Originally Posted by psgcdn View Post

Horn-loading increases the effective size of that driver, right?
By as much as a 10:1 ratio.
post #404 of 820
Next thing you know JerryLove is gunna argue the point that the sun is not really hot even though all signs point to it as being hot lol.biggrin.gif
post #405 of 820
OK, I will try to give an example of two speakers playing the same volume but one is clean and the other is not. This happened to me so it is just and experience.

Speaker one(Paradigm) rated to handle 250 watts and peak of 114 dBs. Speaker 2(JTR triple 8) rated at 1200 watts and 129 dBs. I play the Paradigm until it starts to sound bad and measure the peak spl. It measured 105 dBs. I then turned the other speaker to 105 dBs and it did not sound bad at all. The Paradigm has a sensitivity of 92 dBs and the JTR has a sensitivity of 99 dBs. I used a 400 watt amplifier into both. The difference here is that the low sensitivity speaker falls apart at a much lower level requiring too much power that it can not handle. The paradigm is supposed to play loud enough but it just does not. My question is this, how do you know which low sensitivity speaker will play loud enough? That paradigm was distorting like crazy at 10 dBs less than specs.
post #406 of 820
Quote:
Originally Posted by MKtheater View Post

My question is this, how do you know which low sensitivity speaker will play loud enough? That paradigm was distorting like crazy at 10 dBs less than specs.
Chances are the Paradigm maximum SPL was a calculated figure, as are virtually all maximum SPL claims. They take the base sensitivity, add the dB increase that would result from driving it at the maximum thermal power rating, and that's what they claim. But as the SPL increase is not linear with respect to the power increase, and the thermal power rating only says how much power the speaker should handle before it burns out, not how much it will handle before THD becomes excessive, it's a meaningless spec. They should measure the actual output of the speaker at the industry standard of 10% THD, but AFAIK no one does.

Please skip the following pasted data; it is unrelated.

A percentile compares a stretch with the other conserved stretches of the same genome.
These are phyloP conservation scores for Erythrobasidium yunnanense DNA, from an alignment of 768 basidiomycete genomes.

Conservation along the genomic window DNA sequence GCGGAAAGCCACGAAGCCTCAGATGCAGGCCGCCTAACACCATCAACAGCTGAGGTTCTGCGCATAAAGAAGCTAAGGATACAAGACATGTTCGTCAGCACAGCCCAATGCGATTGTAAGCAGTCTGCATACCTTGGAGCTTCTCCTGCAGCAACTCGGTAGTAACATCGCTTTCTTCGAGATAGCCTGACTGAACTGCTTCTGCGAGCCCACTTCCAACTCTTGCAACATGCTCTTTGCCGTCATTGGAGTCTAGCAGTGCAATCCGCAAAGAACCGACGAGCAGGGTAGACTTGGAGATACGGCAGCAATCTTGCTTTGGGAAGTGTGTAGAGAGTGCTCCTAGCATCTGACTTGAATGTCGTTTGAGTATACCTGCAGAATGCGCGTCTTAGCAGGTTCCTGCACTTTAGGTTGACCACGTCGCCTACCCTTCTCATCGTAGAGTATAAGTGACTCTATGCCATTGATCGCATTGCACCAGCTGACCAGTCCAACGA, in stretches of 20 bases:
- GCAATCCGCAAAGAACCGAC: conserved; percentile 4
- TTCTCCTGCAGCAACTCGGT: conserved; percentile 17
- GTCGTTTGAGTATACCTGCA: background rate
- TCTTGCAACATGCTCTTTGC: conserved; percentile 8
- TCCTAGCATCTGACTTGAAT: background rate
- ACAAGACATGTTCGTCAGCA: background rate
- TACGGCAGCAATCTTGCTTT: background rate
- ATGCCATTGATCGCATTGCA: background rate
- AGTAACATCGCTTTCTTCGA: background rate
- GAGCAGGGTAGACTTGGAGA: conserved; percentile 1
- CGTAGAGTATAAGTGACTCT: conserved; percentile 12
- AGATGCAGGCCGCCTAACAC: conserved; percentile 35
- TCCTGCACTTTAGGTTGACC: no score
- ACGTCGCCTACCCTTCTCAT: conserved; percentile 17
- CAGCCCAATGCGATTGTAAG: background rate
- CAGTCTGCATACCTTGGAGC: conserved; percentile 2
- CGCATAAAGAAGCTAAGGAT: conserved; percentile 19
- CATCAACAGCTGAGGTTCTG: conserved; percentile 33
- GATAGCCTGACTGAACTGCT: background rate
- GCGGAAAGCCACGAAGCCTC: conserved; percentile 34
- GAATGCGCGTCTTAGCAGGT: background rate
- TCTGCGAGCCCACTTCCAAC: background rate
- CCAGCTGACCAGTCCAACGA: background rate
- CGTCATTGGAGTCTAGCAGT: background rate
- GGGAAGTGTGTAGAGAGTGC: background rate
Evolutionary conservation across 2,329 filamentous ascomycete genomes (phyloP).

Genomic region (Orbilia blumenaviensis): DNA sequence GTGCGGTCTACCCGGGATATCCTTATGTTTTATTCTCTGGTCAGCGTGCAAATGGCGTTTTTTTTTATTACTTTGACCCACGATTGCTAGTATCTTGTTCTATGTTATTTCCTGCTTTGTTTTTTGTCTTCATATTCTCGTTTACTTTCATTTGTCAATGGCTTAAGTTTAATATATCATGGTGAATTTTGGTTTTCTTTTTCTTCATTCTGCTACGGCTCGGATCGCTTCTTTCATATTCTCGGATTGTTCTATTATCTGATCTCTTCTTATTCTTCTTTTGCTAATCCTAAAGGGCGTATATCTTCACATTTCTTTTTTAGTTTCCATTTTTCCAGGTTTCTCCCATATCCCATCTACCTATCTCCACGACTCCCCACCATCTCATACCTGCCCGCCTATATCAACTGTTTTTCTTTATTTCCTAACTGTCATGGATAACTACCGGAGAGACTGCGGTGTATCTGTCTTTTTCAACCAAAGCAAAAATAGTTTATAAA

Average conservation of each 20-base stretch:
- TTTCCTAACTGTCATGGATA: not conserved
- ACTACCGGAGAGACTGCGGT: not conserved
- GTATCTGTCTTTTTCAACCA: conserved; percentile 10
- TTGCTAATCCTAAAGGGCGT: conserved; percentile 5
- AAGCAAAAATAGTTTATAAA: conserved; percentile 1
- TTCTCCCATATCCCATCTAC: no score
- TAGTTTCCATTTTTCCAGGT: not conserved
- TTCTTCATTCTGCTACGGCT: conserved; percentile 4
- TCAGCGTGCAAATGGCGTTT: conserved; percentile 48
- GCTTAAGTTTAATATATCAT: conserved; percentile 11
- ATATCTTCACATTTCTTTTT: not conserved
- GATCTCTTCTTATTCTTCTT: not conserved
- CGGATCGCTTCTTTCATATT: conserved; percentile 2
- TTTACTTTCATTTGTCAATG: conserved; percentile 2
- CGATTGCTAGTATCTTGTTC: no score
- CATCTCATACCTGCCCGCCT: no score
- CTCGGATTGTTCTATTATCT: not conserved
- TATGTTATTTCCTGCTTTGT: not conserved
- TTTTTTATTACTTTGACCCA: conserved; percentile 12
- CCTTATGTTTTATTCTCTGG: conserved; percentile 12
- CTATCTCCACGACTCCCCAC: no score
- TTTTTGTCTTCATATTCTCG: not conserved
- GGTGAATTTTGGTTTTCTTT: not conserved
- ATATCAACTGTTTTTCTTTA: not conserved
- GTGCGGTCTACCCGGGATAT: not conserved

post #407 of 820
Examples are useful in disproving rules but not in proving them (they are anecdotes).

What is the THD of an 8" 95db@1w@1m speaker with 100w max power being run at 10w with a 300Hz sine wave?

Can't answer that?

Know why? Because distortion is effected by more then efficiency, volume, percent max wattage, frequency, and driven wattage. It is affected by things like the design and materials of the driver, and the design of the enclosure.